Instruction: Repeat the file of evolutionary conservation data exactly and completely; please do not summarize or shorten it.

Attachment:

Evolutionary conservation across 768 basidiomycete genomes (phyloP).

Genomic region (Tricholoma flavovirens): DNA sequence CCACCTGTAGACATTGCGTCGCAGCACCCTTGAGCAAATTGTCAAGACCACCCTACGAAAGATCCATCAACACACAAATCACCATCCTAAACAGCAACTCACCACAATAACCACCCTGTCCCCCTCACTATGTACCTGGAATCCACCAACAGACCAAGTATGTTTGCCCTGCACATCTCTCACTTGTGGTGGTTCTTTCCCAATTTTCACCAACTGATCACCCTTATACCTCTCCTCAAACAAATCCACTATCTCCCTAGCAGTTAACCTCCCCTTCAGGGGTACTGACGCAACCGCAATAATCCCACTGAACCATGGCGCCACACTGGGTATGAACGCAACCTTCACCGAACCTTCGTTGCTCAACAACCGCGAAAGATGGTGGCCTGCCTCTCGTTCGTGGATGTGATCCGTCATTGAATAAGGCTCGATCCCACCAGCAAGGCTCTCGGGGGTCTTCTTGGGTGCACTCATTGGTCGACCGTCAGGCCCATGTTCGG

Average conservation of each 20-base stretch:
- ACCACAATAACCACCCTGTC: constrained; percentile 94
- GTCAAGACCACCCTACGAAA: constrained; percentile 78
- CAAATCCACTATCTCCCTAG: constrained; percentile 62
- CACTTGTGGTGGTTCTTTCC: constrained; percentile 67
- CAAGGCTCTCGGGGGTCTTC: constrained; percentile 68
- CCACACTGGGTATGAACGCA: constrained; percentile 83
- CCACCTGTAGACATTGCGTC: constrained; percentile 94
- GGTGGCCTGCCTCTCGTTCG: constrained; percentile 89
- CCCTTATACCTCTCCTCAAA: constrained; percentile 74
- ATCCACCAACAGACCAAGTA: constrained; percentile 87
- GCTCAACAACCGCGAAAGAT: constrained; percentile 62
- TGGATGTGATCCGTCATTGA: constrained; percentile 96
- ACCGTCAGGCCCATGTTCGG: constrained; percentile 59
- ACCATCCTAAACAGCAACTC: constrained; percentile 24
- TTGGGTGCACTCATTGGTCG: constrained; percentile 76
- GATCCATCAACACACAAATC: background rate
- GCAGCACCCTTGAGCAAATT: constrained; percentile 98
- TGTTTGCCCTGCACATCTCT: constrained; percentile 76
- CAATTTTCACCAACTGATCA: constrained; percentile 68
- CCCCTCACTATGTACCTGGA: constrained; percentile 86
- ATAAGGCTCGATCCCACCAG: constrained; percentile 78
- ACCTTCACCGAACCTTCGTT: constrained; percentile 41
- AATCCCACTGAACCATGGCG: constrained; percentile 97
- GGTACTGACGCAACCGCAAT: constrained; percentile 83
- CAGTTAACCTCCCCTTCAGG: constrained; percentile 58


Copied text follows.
Evolutionary conservation across 768 basidiomycete genomes (phyloP).

Genomic region (Tricholoma flavovirens): DNA sequence CCACCTGTAGACATTGCGTCGCAGCACCCTTGAGCAAATTGTCAAGACCACCCTACGAAAGATCCATCAACACACAAATCACCATCCTAAACAGCAACTCACCACAATAACCACCCTGTCCCCCTCACTATGTACCTGGAATCCACCAACAGACCAAGTATGTTTGCCCTGCACATCTCTCACTTGTGGTGGTTCTTTCCCAATTTTCACCAACTGATCACCCTTATACCTCTCCTCAAACAAATCCACTATCTCCCTAGCAGTTAACCTCCCCTTCAGGGGTACTGACGCAACCGCAATAATCCCACTGAACCATGGCGCCACACTGGGTATGAACGCAACCTTCACCGAACCTTCGTTGCTCAACAACCGCGAAAGATGGTGGCCTGCCTCTCGTTCGTGGATGTGATCCGTCATTGAATAAGGCTCGATCCCACCAGCAAGGCTCTCGGGGGTCTTCTTGGGTGCACTCATTGGTCGACCGTCAGGCCCATGTTCGG

Average conservation of each 20-base stretch:
- ACCACAATAACCACCCTGTC: constrained; percentile 94
- GTCAAGACCACCCTACGAAA: constrained; percentile 78
- CAAATCCACTATCTCCCTAG: constrained; percentile 62
- CACTTGTGGTGGTTCTTTCC: constrained; percentile 67
- CAAGGCTCTCGGGGGTCTTC: constrained; percentile 68
- CCACACTGGGTATGAACGCA: constrained; percentile 83
- CCACCTGTAGACATTGCGTC: constrained; percentile 94
- GGTGGCCTGCCTCTCGTTCG: constrained; percentile 89
- CCCTTATACCTCTCCTCAAA: constrained; percentile 74
- ATCCACCAACAGACCAAGTA: constrained; percentile 87
- GCTCAACAACCGCGAAAGAT: constrained; percentile 62
- TGGATGTGATCCGTCATTGA: constrained; percentile 96
- ACCGTCAGGCCCATGTTCGG: constrained; percentile 59
- ACCATCCTAAACAGCAACTC: constrained; percentile 24
- TTGGGTGCACTCATTGGTCG: constrained; percentile 76
- GATCCATCAACACACAAATC: background rate
- GCAGCACCCTTGAGCAAATT: constrained; percentile 98
- TGTTTGCCCTGCACATCTCT: constrained; percentile 76
- CAATTTTCACCAACTGATCA: constrained; percentile 68
- CCCCTCACTATGTACCTGGA: constrained; percentile 86
- ATAAGGCTCGATCCCACCAG: constrained; percentile 78
- ACCTTCACCGAACCTTCGTT: constrained; percentile 41
- AATCCCACTGAACCATGGCG: constrained; percentile 97
- GGTACTGACGCAACCGCAAT: constrained; percentile 83
- CAGTTAACCTCCCCTTCAGG: constrained; percentile 58